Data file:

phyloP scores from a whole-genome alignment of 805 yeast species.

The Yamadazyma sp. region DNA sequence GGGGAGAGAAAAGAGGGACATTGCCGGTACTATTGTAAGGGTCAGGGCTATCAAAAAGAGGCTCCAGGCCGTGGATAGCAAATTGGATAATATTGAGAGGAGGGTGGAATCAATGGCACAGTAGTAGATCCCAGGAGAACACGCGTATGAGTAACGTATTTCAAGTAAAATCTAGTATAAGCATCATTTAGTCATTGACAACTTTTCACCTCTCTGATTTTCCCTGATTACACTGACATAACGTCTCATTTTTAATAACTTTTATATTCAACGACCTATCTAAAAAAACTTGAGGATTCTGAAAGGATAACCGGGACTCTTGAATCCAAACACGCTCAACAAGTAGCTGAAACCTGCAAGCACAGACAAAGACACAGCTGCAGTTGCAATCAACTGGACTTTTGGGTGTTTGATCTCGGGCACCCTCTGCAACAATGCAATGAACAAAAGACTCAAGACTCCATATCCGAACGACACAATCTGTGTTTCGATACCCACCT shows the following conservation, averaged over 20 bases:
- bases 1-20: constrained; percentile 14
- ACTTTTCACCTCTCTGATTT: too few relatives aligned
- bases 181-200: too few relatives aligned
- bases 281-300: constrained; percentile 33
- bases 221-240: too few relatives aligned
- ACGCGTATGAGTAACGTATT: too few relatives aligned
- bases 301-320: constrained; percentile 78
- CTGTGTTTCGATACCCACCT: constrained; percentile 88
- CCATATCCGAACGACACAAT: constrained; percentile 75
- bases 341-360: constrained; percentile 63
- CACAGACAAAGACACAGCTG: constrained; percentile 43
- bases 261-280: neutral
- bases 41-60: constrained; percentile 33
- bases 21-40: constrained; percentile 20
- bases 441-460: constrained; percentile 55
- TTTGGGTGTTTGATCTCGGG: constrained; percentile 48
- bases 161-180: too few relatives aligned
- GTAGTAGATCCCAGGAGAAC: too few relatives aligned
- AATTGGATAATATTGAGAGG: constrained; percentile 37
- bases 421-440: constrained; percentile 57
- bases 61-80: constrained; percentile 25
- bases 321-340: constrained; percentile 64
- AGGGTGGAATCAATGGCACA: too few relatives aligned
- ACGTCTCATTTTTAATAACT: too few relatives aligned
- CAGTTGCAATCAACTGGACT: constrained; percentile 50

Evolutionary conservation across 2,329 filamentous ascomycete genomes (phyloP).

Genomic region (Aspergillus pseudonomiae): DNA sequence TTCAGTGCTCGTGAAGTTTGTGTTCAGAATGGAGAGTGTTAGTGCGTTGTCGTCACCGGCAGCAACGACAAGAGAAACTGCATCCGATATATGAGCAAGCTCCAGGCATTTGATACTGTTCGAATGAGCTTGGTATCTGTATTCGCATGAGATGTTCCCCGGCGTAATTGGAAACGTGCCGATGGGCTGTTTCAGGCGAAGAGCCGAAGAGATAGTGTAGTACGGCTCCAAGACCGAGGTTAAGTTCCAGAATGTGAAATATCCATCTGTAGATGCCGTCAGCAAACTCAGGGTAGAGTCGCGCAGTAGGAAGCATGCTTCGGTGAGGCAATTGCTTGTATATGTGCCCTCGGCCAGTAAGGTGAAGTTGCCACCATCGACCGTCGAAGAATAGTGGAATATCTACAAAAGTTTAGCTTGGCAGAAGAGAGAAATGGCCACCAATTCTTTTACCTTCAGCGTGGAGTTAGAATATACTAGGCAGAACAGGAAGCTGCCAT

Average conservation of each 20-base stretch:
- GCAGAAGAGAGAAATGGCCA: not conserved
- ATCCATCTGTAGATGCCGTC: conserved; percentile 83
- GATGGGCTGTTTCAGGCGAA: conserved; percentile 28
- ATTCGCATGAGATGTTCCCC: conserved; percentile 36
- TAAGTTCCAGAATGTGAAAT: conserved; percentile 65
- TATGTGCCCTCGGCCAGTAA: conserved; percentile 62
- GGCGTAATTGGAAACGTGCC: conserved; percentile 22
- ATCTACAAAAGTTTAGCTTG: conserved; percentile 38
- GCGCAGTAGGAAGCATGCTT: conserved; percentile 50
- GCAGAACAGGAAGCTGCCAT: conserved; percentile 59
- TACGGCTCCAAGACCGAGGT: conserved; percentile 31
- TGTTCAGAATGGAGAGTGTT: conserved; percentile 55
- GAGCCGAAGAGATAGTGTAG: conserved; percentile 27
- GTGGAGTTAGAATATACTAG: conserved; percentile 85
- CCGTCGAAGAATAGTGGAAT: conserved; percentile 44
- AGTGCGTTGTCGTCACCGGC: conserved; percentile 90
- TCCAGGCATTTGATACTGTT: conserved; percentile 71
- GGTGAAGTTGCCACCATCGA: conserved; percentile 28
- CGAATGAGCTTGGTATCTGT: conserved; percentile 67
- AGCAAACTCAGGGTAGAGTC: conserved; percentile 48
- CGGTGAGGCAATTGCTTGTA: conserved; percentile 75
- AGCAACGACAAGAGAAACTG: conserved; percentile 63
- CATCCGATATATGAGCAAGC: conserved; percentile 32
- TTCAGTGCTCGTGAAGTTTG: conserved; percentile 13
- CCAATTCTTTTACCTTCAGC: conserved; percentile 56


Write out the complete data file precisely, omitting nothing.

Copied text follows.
phyloP scores from a whole-genome alignment of 805 yeast species.

The Yamadazyma sp. region DNA sequence GGGGAGAGAAAAGAGGGACATTGCCGGTACTATTGTAAGGGTCAGGGCTATCAAAAAGAGGCTCCAGGCCGTGGATAGCAAATTGGATAATATTGAGAGGAGGGTGGAATCAATGGCACAGTAGTAGATCCCAGGAGAACACGCGTATGAGTAACGTATTTCAAGTAAAATCTAGTATAAGCATCATTTAGTCATTGACAACTTTTCACCTCTCTGATTTTCCCTGATTACACTGACATAACGTCTCATTTTTAATAACTTTTATATTCAACGACCTATCTAAAAAAACTTGAGGATTCTGAAAGGATAACCGGGACTCTTGAATCCAAACACGCTCAACAAGTAGCTGAAACCTGCAAGCACAGACAAAGACACAGCTGCAGTTGCAATCAACTGGACTTTTGGGTGTTTGATCTCGGGCACCCTCTGCAACAATGCAATGAACAAAAGACTCAAGACTCCATATCCGAACGACACAATCTGTGTTTCGATACCCACCT shows the following conservation, averaged over 20 bases:
- bases 1-20: constrained; percentile 14
- ACTTTTCACCTCTCTGATTT: too few relatives aligned
- bases 181-200: too few relatives aligned
- bases 281-300: constrained; percentile 33
- bases 221-240: too few relatives aligned
- ACGCGTATGAGTAACGTATT: too few relatives aligned
- bases 301-320: constrained; percentile 78
- CTGTGTTTCGATACCCACCT: constrained; percentile 88
- CCATATCCGAACGACACAAT: constrained; percentile 75
- bases 341-360: constrained; percentile 63
- CACAGACAAAGACACAGCTG: constrained; percentile 43
- bases 261-280: neutral
- bases 41-60: constrained; percentile 33
- bases 21-40: constrained; percentile 20
- bases 441-460: constrained; percentile 55
- TTTGGGTGTTTGATCTCGGG: constrained; percentile 48
- bases 161-180: too few relatives aligned
- GTAGTAGATCCCAGGAGAAC: too few relatives aligned
- AATTGGATAATATTGAGAGG: constrained; percentile 37
- bases 421-440: constrained; percentile 57
- bases 61-80: constrained; percentile 25
- bases 321-340: constrained; percentile 64
- AGGGTGGAATCAATGGCACA: too few relatives aligned
- ACGTCTCATTTTTAATAACT: too few relatives aligned
- CAGTTGCAATCAACTGGACT: constrained; percentile 50

Evolutionary conservation across 2,329 filamentous ascomycete genomes (phyloP).

Genomic region (Aspergillus pseudonomiae): DNA sequence TTCAGTGCTCGTGAAGTTTGTGTTCAGAATGGAGAGTGTTAGTGCGTTGTCGTCACCGGCAGCAACGACAAGAGAAACTGCATCCGATATATGAGCAAGCTCCAGGCATTTGATACTGTTCGAATGAGCTTGGTATCTGTATTCGCATGAGATGTTCCCCGGCGTAATTGGAAACGTGCCGATGGGCTGTTTCAGGCGAAGAGCCGAAGAGATAGTGTAGTACGGCTCCAAGACCGAGGTTAAGTTCCAGAATGTGAAATATCCATCTGTAGATGCCGTCAGCAAACTCAGGGTAGAGTCGCGCAGTAGGAAGCATGCTTCGGTGAGGCAATTGCTTGTATATGTGCCCTCGGCCAGTAAGGTGAAGTTGCCACCATCGACCGTCGAAGAATAGTGGAATATCTACAAAAGTTTAGCTTGGCAGAAGAGAGAAATGGCCACCAATTCTTTTACCTTCAGCGTGGAGTTAGAATATACTAGGCAGAACAGGAAGCTGCCAT

Average conservation of each 20-base stretch:
- GCAGAAGAGAGAAATGGCCA: not conserved
- ATCCATCTGTAGATGCCGTC: conserved; percentile 83
- GATGGGCTGTTTCAGGCGAA: conserved; percentile 28
- ATTCGCATGAGATGTTCCCC: conserved; percentile 36
- TAAGTTCCAGAATGTGAAAT: conserved; percentile 65
- TATGTGCCCTCGGCCAGTAA: conserved; percentile 62
- GGCGTAATTGGAAACGTGCC: conserved; percentile 22
- ATCTACAAAAGTTTAGCTTG: conserved; percentile 38
- GCGCAGTAGGAAGCATGCTT: conserved; percentile 50
- GCAGAACAGGAAGCTGCCAT: conserved; percentile 59
- TACGGCTCCAAGACCGAGGT: conserved; percentile 31
- TGTTCAGAATGGAGAGTGTT: conserved; percentile 55
- GAGCCGAAGAGATAGTGTAG: conserved; percentile 27
- GTGGAGTTAGAATATACTAG: conserved; percentile 85
- CCGTCGAAGAATAGTGGAAT: conserved; percentile 44
- AGTGCGTTGTCGTCACCGGC: conserved; percentile 90
- TCCAGGCATTTGATACTGTT: conserved; percentile 71
- GGTGAAGTTGCCACCATCGA: conserved; percentile 28
- CGAATGAGCTTGGTATCTGT: conserved; percentile 67
- AGCAAACTCAGGGTAGAGTC: conserved; percentile 48
- CGGTGAGGCAATTGCTTGTA: conserved; percentile 75
- AGCAACGACAAGAGAAACTG: conserved; percentile 63
- CATCCGATATATGAGCAAGC: conserved; percentile 32
- TTCAGTGCTCGTGAAGTTTG: conserved; percentile 13
- CCAATTCTTTTACCTTCAGC: conserved; percentile 56